After the acute banking stress of the past weeks, a credit crunch could be looming. To adjust to an increasingly unfavorable macroeconomic context, banks have already substantially tightened their credit standards for all loan categories. But that is an additional blow to recession-stricken economies.
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Despite the risks, the ECB decided to hike rates again on March 16. The Fed did the same a few days later. So far, central banks have remained largely silent on the issue of how major shifts in monetary policy may exacerbate preexisting vulnerabilities in the banking sector. Perhaps financial turmoil is simply seen as a side-effect of a global economy in search of a new balance.
President Lagarde insisted nonetheless that there will be “no tradeoff between price stability and financial stability.” One hopes she is right and there will be no need for the ECB to sacrifice its current combat against inflation to rescue failing banks.
The 2023 banking crisis may be behind us, but important questions remain. Are banks as safe and sound as financial authorities would have us believe? And if not, does that mean regulation has failed?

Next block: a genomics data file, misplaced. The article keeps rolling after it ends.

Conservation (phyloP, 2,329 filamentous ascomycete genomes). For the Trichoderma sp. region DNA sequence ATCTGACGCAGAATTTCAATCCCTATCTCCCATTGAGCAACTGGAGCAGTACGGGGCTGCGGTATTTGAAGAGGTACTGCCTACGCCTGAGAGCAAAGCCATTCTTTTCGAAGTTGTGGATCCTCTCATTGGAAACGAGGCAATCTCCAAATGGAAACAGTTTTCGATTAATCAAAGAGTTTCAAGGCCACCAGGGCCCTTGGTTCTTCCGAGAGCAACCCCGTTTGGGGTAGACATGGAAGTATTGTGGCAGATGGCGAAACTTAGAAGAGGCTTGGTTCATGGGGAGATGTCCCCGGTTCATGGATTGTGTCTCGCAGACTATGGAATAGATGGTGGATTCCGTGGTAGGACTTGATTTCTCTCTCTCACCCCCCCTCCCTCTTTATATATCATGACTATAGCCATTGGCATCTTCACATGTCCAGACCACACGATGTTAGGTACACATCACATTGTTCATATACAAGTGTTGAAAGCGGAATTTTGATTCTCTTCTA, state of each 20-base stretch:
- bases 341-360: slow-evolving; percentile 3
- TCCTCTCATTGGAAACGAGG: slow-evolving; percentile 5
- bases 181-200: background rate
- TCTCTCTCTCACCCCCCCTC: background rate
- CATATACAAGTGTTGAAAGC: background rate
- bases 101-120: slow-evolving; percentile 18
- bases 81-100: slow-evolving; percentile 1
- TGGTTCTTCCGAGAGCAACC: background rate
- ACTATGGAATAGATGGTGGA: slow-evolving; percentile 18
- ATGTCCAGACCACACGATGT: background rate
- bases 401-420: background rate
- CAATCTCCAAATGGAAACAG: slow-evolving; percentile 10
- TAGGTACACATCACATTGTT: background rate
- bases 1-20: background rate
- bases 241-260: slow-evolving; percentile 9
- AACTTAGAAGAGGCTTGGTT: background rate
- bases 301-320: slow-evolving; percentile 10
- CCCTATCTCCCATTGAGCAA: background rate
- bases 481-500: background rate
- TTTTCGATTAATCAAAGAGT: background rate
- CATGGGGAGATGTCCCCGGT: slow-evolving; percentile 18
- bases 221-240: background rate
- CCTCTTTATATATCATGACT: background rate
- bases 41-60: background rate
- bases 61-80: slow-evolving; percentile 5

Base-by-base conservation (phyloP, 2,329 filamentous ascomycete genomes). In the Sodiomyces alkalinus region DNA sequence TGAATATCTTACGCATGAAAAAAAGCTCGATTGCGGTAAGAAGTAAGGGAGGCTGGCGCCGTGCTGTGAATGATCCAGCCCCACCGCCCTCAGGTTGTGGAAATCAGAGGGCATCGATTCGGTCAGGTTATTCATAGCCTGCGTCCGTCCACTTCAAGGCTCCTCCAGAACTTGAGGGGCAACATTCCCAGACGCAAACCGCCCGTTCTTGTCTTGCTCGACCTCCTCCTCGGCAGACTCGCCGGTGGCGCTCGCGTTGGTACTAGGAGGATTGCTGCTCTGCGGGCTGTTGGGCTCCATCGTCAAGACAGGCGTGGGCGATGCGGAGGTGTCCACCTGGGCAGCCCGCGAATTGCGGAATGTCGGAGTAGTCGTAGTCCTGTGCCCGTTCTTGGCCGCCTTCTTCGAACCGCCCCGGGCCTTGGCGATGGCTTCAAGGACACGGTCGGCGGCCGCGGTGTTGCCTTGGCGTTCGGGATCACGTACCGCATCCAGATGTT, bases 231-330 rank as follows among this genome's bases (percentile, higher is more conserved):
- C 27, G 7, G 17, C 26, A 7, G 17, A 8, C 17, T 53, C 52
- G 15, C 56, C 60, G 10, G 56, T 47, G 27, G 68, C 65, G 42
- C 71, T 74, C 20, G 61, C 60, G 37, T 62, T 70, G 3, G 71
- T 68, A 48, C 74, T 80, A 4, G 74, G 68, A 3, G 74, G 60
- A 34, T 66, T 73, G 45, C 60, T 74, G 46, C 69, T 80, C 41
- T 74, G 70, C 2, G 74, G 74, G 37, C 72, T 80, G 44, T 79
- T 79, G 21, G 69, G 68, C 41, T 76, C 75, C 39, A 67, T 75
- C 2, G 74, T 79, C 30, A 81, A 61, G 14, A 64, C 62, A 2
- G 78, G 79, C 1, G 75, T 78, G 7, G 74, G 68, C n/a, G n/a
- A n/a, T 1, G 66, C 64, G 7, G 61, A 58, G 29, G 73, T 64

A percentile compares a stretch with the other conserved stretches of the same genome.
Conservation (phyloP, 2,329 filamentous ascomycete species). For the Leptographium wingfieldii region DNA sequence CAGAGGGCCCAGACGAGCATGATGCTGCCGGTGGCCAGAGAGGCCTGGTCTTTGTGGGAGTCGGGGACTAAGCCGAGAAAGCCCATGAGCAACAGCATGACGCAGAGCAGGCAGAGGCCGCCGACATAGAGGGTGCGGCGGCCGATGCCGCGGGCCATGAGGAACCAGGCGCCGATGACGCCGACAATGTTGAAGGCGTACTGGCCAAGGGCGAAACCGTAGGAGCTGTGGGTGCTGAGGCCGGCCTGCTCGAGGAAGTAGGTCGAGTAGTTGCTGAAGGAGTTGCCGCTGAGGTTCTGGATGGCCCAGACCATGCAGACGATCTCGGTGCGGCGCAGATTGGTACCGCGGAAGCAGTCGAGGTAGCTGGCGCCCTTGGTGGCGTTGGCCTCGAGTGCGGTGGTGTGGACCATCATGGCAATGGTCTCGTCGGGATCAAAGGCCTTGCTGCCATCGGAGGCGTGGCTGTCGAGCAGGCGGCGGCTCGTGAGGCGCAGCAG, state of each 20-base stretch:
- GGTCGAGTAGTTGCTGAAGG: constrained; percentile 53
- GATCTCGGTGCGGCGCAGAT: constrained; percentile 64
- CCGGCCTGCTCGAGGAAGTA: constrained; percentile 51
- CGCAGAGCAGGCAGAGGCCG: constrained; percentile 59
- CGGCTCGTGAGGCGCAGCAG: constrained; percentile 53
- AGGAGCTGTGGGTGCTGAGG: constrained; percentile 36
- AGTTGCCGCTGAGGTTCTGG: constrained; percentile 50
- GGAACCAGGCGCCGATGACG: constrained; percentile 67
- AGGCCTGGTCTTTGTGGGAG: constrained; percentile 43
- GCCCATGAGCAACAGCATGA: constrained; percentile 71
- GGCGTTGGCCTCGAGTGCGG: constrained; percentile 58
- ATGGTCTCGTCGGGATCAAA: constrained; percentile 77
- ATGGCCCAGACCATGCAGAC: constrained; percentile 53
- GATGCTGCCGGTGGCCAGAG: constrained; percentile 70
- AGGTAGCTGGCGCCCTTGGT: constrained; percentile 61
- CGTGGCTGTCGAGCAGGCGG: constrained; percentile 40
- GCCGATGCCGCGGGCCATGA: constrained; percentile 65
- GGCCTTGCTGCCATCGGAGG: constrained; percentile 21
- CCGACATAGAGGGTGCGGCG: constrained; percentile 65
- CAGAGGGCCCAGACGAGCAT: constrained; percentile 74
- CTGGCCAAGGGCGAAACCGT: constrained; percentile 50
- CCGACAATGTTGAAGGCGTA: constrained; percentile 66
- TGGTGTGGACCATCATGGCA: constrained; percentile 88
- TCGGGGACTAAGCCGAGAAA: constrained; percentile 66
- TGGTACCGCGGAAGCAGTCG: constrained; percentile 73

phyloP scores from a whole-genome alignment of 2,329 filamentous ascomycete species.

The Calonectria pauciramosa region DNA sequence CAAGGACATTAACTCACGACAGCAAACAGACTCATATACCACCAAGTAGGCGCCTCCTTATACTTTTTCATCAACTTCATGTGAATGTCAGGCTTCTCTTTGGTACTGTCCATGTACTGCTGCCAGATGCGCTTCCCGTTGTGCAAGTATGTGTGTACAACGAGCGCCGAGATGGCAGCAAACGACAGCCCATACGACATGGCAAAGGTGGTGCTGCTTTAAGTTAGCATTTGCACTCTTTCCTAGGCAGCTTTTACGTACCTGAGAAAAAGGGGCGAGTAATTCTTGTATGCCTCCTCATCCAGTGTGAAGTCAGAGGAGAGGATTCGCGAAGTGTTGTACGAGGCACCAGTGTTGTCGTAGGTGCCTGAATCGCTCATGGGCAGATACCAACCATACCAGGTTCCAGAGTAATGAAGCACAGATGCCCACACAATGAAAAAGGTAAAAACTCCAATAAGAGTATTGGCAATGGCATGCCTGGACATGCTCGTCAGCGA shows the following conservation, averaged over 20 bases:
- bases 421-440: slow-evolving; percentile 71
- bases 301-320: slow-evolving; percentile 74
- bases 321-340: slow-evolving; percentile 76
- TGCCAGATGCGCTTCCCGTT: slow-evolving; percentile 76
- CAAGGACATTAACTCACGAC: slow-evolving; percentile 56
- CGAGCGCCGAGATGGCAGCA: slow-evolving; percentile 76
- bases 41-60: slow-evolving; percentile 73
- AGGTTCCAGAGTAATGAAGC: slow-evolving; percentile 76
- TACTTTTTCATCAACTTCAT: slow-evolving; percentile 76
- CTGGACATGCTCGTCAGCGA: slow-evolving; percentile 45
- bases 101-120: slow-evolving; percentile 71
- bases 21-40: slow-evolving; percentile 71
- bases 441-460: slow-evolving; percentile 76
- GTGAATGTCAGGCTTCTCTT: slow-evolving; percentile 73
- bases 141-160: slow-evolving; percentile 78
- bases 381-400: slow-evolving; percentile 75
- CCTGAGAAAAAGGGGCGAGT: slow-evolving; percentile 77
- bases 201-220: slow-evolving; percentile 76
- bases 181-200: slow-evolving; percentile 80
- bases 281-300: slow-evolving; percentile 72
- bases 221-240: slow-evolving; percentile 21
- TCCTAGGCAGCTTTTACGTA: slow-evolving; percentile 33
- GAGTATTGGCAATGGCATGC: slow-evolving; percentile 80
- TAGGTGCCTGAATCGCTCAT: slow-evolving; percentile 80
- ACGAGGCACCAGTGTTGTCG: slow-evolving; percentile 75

Contrary to their American and Swiss peers, European banks have weathered the latest financial storm remarkably well. This may corroborate the ECB’s assertion that they are “solid and well-capitalized,” with “strong liquidity ratios.”
However, as a German global investor observes, European banks in general have abundant capital and liquidity buffers, allowing them to absorb future shocks. But notable disparities persist across countries and bank sizes.
The implication is that certain banks in some parts of Europe are still undercapitalized. How many are there, and how large are their capital shortfalls? Large enough to fail during a prolonged period of systemic financial stress?